The third chapter takes on the difficult task of making the rapid changes of government between 1946 and 1970 into a coherent narrative. McHugo begins with the creation of new parties based on new ideologies and the men that led them: the Ba`ath Party, the Syrian Socialist Nationalist Party, the Syrian Communist Party, and the Muslim Brotherhood, followed by the series of coups, the creation of the United Arab Republic and its demise, and the first Ba`ath government. To his credit he follows this story without confusing the reader. Still, a shift of focus from the particular to the general might have made the period more comprehensible. It was not and is not obvious in what ways peoples inside Syrian borders differed from those on the outside or in what ways the inhabitants of Syria themselves could identify as a single political unit. The political elites of post mandate Syria faced the formidable task of making the state more tangible than simply a morass of resentment against the French. How did they do so without easily manipulated differences like language or religion to separate Syrians from Iraqis, Palestinians, Lebanese, or Jordanians? Second, as McHugo explains, a new ruling elite composed of the sons of peasants replaced the old urban notables. I think he could have stressed that although it may have taken twenty-five years, by the time Hafiz al-Asad came to power in 1970 a shift in the social location of power, a revolution, had taken place. Despite the ever changing governments and their inconsistent, unfinished programs, how did this shift take place?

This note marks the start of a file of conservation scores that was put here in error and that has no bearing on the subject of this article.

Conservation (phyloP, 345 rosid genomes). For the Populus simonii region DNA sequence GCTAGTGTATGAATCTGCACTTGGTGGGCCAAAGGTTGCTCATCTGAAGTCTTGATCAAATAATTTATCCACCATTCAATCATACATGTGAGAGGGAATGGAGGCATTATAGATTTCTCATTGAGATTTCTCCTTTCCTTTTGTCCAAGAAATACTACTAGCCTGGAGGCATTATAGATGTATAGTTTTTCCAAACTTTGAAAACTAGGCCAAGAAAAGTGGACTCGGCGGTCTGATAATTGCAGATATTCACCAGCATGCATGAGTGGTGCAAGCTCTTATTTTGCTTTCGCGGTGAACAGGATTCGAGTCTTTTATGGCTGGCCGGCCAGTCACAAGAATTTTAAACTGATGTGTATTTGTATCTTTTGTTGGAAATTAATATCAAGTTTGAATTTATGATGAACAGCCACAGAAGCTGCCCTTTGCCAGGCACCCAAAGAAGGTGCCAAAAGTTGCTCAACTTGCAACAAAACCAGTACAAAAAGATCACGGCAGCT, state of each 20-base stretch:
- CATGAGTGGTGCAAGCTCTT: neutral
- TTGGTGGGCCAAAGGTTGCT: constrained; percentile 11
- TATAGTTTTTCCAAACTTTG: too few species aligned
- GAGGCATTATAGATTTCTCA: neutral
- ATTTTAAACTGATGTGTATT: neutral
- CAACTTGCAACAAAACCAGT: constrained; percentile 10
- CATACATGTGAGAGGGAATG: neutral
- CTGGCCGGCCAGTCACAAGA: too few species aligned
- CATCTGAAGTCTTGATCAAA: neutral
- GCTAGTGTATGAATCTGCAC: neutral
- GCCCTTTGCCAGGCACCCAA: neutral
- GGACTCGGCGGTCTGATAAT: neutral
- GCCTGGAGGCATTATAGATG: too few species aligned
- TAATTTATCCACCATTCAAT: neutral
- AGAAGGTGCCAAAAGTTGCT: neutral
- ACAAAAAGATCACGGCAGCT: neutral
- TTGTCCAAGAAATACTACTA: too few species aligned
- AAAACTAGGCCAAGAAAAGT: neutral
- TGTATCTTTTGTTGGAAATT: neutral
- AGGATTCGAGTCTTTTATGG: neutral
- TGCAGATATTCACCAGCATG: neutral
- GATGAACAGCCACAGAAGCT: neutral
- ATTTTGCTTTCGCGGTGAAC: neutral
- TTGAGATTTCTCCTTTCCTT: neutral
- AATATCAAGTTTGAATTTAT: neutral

Chapters 4 and 5 cover Hafiz al-Asads rise to and exercise of power, four covers foreign policy and five internal affairs. Granted the thirty years of Hafiz al-Asads rule is the longest period a single ruler has survived in Syrias twentieth century history and short chapters give readers much-needed resting places in surveys. Yet by separating the two, McHugo loses how closely the external and the internal are intertwined. For example Asads intervention in Lebanon on the side of the Phalanges in 1976 served to coalesce militant Sunni Islamist opposition against him. And a look around the region in the late 1970s and early 1980s, when the Iranian revolution took place, Juhyman al-`Utaybah took over the Great mosque in Mecca, and a militant Islamist group assassinated Anwar Sadat would have shown that Islamist opposition hardly needed to be sharpened by presumed sectarian spite. In Syria the Islamist opposition certainly played the sectarian card, but did Asads support of Iran in the Iraq-Iran war necessarily inspire Islamist or Arab nationalist opposition back home? The Iranian revolution may have been carried out by Persians (p.177) and Shi`a, but to many in the Arab world, irrespective of ethnic or sectarian tags, the success of a largely unarmed people in overthrowing an authoritarian ruler supported by the United States was positively inspiring. Perhaps Asad was shielded from an Iranian-style mass uprising owing to the distance he maintained from the United States, another close connection of the external and the internal. In keeping his distance, Asad stood alone in the Arab world, except for Qaddafi, and thus Iran became and remains a very important regional ally for both father and son.